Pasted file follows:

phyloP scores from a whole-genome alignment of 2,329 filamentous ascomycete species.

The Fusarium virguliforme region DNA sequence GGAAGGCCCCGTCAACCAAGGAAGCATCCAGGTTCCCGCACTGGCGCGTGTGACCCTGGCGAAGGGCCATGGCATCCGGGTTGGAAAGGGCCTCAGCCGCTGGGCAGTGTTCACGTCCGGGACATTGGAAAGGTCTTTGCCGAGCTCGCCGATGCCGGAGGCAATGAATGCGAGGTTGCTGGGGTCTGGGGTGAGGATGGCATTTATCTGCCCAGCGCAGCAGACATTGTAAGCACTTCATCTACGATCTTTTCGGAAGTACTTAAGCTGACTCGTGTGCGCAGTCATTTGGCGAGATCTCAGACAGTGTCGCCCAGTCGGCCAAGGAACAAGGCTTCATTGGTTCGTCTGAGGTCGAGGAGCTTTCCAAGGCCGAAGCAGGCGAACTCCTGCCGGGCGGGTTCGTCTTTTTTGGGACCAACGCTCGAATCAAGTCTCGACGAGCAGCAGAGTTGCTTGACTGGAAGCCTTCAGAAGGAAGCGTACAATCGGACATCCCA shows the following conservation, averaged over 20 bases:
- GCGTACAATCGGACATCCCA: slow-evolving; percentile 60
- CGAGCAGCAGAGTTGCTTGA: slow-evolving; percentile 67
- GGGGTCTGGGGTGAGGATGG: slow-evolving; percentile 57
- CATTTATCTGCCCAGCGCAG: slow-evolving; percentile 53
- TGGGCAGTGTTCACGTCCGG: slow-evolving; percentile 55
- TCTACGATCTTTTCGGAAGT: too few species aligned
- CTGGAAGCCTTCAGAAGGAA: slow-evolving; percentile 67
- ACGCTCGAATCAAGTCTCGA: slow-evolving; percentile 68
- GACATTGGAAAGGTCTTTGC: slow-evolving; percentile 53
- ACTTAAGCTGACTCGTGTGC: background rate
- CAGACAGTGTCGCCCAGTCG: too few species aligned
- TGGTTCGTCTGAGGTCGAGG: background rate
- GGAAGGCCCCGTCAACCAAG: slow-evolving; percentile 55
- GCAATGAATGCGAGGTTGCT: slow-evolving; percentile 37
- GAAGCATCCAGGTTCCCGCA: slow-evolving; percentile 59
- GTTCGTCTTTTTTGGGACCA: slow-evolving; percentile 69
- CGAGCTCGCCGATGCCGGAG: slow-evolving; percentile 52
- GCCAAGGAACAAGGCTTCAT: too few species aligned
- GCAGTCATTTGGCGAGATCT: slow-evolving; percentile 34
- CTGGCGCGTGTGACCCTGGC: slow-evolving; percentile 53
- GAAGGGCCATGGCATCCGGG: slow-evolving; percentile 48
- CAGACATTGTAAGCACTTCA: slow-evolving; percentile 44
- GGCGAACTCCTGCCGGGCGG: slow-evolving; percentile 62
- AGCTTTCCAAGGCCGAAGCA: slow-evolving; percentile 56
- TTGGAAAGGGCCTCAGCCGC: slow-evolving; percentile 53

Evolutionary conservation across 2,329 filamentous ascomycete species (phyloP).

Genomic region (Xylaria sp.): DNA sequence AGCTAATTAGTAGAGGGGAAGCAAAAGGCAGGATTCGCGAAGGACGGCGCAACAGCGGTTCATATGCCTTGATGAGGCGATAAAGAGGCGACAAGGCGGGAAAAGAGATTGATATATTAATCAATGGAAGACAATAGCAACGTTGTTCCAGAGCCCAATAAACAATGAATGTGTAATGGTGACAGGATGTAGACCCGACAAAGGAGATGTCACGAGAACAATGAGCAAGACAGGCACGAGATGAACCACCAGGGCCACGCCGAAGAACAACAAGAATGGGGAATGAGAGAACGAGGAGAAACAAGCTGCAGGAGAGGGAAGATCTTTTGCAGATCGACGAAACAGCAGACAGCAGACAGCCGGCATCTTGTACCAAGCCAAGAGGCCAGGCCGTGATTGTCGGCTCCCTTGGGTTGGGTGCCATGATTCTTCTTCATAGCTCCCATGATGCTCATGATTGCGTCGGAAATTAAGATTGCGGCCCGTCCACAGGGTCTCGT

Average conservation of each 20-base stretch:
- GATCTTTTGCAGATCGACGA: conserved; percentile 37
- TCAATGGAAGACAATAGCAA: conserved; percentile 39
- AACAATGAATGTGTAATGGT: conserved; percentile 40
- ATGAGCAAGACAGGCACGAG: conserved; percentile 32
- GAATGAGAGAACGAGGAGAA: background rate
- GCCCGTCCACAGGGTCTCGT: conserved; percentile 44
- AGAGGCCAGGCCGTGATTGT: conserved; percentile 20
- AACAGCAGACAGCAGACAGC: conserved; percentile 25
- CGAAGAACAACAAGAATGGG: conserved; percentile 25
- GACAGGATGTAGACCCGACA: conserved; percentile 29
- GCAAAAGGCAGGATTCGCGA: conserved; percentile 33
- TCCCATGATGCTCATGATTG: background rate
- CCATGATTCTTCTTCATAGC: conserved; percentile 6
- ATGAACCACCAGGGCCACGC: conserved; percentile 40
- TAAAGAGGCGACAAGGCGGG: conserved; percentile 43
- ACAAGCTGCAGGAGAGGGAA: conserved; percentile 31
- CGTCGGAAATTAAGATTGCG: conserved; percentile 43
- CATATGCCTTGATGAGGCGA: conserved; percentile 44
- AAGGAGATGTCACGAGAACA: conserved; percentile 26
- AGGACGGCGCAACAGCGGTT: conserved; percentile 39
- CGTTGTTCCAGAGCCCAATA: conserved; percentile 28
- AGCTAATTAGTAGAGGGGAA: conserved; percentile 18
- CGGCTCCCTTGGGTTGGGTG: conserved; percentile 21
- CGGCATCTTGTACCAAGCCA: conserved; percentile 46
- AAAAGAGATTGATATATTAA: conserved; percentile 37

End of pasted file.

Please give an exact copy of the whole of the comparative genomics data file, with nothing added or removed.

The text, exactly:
phyloP scores from a whole-genome alignment of 2,329 filamentous ascomycete species.

The Fusarium virguliforme region DNA sequence GGAAGGCCCCGTCAACCAAGGAAGCATCCAGGTTCCCGCACTGGCGCGTGTGACCCTGGCGAAGGGCCATGGCATCCGGGTTGGAAAGGGCCTCAGCCGCTGGGCAGTGTTCACGTCCGGGACATTGGAAAGGTCTTTGCCGAGCTCGCCGATGCCGGAGGCAATGAATGCGAGGTTGCTGGGGTCTGGGGTGAGGATGGCATTTATCTGCCCAGCGCAGCAGACATTGTAAGCACTTCATCTACGATCTTTTCGGAAGTACTTAAGCTGACTCGTGTGCGCAGTCATTTGGCGAGATCTCAGACAGTGTCGCCCAGTCGGCCAAGGAACAAGGCTTCATTGGTTCGTCTGAGGTCGAGGAGCTTTCCAAGGCCGAAGCAGGCGAACTCCTGCCGGGCGGGTTCGTCTTTTTTGGGACCAACGCTCGAATCAAGTCTCGACGAGCAGCAGAGTTGCTTGACTGGAAGCCTTCAGAAGGAAGCGTACAATCGGACATCCCA shows the following conservation, averaged over 20 bases:
- GCGTACAATCGGACATCCCA: slow-evolving; percentile 60
- CGAGCAGCAGAGTTGCTTGA: slow-evolving; percentile 67
- GGGGTCTGGGGTGAGGATGG: slow-evolving; percentile 57
- CATTTATCTGCCCAGCGCAG: slow-evolving; percentile 53
- TGGGCAGTGTTCACGTCCGG: slow-evolving; percentile 55
- TCTACGATCTTTTCGGAAGT: too few species aligned
- CTGGAAGCCTTCAGAAGGAA: slow-evolving; percentile 67
- ACGCTCGAATCAAGTCTCGA: slow-evolving; percentile 68
- GACATTGGAAAGGTCTTTGC: slow-evolving; percentile 53
- ACTTAAGCTGACTCGTGTGC: background rate
- CAGACAGTGTCGCCCAGTCG: too few species aligned
- TGGTTCGTCTGAGGTCGAGG: background rate
- GGAAGGCCCCGTCAACCAAG: slow-evolving; percentile 55
- GCAATGAATGCGAGGTTGCT: slow-evolving; percentile 37
- GAAGCATCCAGGTTCCCGCA: slow-evolving; percentile 59
- GTTCGTCTTTTTTGGGACCA: slow-evolving; percentile 69
- CGAGCTCGCCGATGCCGGAG: slow-evolving; percentile 52
- GCCAAGGAACAAGGCTTCAT: too few species aligned
- GCAGTCATTTGGCGAGATCT: slow-evolving; percentile 34
- CTGGCGCGTGTGACCCTGGC: slow-evolving; percentile 53
- GAAGGGCCATGGCATCCGGG: slow-evolving; percentile 48
- CAGACATTGTAAGCACTTCA: slow-evolving; percentile 44
- GGCGAACTCCTGCCGGGCGG: slow-evolving; percentile 62
- AGCTTTCCAAGGCCGAAGCA: slow-evolving; percentile 56
- TTGGAAAGGGCCTCAGCCGC: slow-evolving; percentile 53

Evolutionary conservation across 2,329 filamentous ascomycete species (phyloP).

Genomic region (Xylaria sp.): DNA sequence AGCTAATTAGTAGAGGGGAAGCAAAAGGCAGGATTCGCGAAGGACGGCGCAACAGCGGTTCATATGCCTTGATGAGGCGATAAAGAGGCGACAAGGCGGGAAAAGAGATTGATATATTAATCAATGGAAGACAATAGCAACGTTGTTCCAGAGCCCAATAAACAATGAATGTGTAATGGTGACAGGATGTAGACCCGACAAAGGAGATGTCACGAGAACAATGAGCAAGACAGGCACGAGATGAACCACCAGGGCCACGCCGAAGAACAACAAGAATGGGGAATGAGAGAACGAGGAGAAACAAGCTGCAGGAGAGGGAAGATCTTTTGCAGATCGACGAAACAGCAGACAGCAGACAGCCGGCATCTTGTACCAAGCCAAGAGGCCAGGCCGTGATTGTCGGCTCCCTTGGGTTGGGTGCCATGATTCTTCTTCATAGCTCCCATGATGCTCATGATTGCGTCGGAAATTAAGATTGCGGCCCGTCCACAGGGTCTCGT

Average conservation of each 20-base stretch:
- GATCTTTTGCAGATCGACGA: conserved; percentile 37
- TCAATGGAAGACAATAGCAA: conserved; percentile 39
- AACAATGAATGTGTAATGGT: conserved; percentile 40
- ATGAGCAAGACAGGCACGAG: conserved; percentile 32
- GAATGAGAGAACGAGGAGAA: background rate
- GCCCGTCCACAGGGTCTCGT: conserved; percentile 44
- AGAGGCCAGGCCGTGATTGT: conserved; percentile 20
- AACAGCAGACAGCAGACAGC: conserved; percentile 25
- CGAAGAACAACAAGAATGGG: conserved; percentile 25
- GACAGGATGTAGACCCGACA: conserved; percentile 29
- GCAAAAGGCAGGATTCGCGA: conserved; percentile 33
- TCCCATGATGCTCATGATTG: background rate
- CCATGATTCTTCTTCATAGC: conserved; percentile 6
- ATGAACCACCAGGGCCACGC: conserved; percentile 40
- TAAAGAGGCGACAAGGCGGG: conserved; percentile 43
- ACAAGCTGCAGGAGAGGGAA: conserved; percentile 31
- CGTCGGAAATTAAGATTGCG: conserved; percentile 43
- CATATGCCTTGATGAGGCGA: conserved; percentile 44
- AAGGAGATGTCACGAGAACA: conserved; percentile 26
- AGGACGGCGCAACAGCGGTT: conserved; percentile 39
- CGTTGTTCCAGAGCCCAATA: conserved; percentile 28
- AGCTAATTAGTAGAGGGGAA: conserved; percentile 18
- CGGCTCCCTTGGGTTGGGTG: conserved; percentile 21
- CGGCATCTTGTACCAAGCCA: conserved; percentile 46
- AAAAGAGATTGATATATTAA: conserved; percentile 37